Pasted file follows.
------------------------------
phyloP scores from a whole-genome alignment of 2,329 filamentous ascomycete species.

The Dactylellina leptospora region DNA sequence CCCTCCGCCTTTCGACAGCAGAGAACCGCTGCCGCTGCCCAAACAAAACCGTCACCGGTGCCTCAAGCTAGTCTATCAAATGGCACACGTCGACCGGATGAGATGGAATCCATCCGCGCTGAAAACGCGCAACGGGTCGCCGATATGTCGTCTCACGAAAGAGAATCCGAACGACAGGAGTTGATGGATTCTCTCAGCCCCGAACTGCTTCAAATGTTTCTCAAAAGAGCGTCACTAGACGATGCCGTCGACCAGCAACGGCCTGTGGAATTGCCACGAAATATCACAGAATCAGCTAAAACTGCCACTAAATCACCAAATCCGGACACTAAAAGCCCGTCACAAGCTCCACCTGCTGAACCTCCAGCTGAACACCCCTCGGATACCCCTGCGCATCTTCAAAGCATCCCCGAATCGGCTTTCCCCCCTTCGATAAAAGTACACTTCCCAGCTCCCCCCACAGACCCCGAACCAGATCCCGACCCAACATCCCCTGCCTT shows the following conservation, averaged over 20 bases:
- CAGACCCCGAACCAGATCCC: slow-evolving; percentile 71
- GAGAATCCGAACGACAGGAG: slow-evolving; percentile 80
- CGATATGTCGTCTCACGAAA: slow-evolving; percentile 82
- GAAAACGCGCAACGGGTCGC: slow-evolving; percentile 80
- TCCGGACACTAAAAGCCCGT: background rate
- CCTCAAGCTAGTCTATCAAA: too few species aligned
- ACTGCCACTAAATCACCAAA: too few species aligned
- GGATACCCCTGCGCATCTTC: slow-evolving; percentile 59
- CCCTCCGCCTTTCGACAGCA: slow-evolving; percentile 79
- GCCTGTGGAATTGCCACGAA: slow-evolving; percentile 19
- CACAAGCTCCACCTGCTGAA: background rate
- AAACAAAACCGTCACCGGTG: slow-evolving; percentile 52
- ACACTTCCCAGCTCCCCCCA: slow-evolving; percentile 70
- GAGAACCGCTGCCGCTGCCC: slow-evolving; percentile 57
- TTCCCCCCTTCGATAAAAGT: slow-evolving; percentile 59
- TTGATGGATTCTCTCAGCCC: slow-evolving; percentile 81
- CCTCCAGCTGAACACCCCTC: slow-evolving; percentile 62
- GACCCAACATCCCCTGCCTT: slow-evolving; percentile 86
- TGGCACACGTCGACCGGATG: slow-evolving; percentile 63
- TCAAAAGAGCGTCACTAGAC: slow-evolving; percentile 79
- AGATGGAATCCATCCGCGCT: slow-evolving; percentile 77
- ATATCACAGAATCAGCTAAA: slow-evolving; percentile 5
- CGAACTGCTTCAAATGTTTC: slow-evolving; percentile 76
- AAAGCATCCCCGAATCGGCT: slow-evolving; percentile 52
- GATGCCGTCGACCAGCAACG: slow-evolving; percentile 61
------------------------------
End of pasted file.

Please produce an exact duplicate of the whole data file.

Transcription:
phyloP scores from a whole-genome alignment of 2,329 filamentous ascomycete species.

The Dactylellina leptospora region DNA sequence CCCTCCGCCTTTCGACAGCAGAGAACCGCTGCCGCTGCCCAAACAAAACCGTCACCGGTGCCTCAAGCTAGTCTATCAAATGGCACACGTCGACCGGATGAGATGGAATCCATCCGCGCTGAAAACGCGCAACGGGTCGCCGATATGTCGTCTCACGAAAGAGAATCCGAACGACAGGAGTTGATGGATTCTCTCAGCCCCGAACTGCTTCAAATGTTTCTCAAAAGAGCGTCACTAGACGATGCCGTCGACCAGCAACGGCCTGTGGAATTGCCACGAAATATCACAGAATCAGCTAAAACTGCCACTAAATCACCAAATCCGGACACTAAAAGCCCGTCACAAGCTCCACCTGCTGAACCTCCAGCTGAACACCCCTCGGATACCCCTGCGCATCTTCAAAGCATCCCCGAATCGGCTTTCCCCCCTTCGATAAAAGTACACTTCCCAGCTCCCCCCACAGACCCCGAACCAGATCCCGACCCAACATCCCCTGCCTT shows the following conservation, averaged over 20 bases:
- CAGACCCCGAACCAGATCCC: slow-evolving; percentile 71
- GAGAATCCGAACGACAGGAG: slow-evolving; percentile 80
- CGATATGTCGTCTCACGAAA: slow-evolving; percentile 82
- GAAAACGCGCAACGGGTCGC: slow-evolving; percentile 80
- TCCGGACACTAAAAGCCCGT: background rate
- CCTCAAGCTAGTCTATCAAA: too few species aligned
- ACTGCCACTAAATCACCAAA: too few species aligned
- GGATACCCCTGCGCATCTTC: slow-evolving; percentile 59
- CCCTCCGCCTTTCGACAGCA: slow-evolving; percentile 79
- GCCTGTGGAATTGCCACGAA: slow-evolving; percentile 19
- CACAAGCTCCACCTGCTGAA: background rate
- AAACAAAACCGTCACCGGTG: slow-evolving; percentile 52
- ACACTTCCCAGCTCCCCCCA: slow-evolving; percentile 70
- GAGAACCGCTGCCGCTGCCC: slow-evolving; percentile 57
- TTCCCCCCTTCGATAAAAGT: slow-evolving; percentile 59
- TTGATGGATTCTCTCAGCCC: slow-evolving; percentile 81
- CCTCCAGCTGAACACCCCTC: slow-evolving; percentile 62
- GACCCAACATCCCCTGCCTT: slow-evolving; percentile 86
- TGGCACACGTCGACCGGATG: slow-evolving; percentile 63
- TCAAAAGAGCGTCACTAGAC: slow-evolving; percentile 79
- AGATGGAATCCATCCGCGCT: slow-evolving; percentile 77
- ATATCACAGAATCAGCTAAA: slow-evolving; percentile 5
- CGAACTGCTTCAAATGTTTC: slow-evolving; percentile 76
- AAAGCATCCCCGAATCGGCT: slow-evolving; percentile 52
- GATGCCGTCGACCAGCAACG: slow-evolving; percentile 61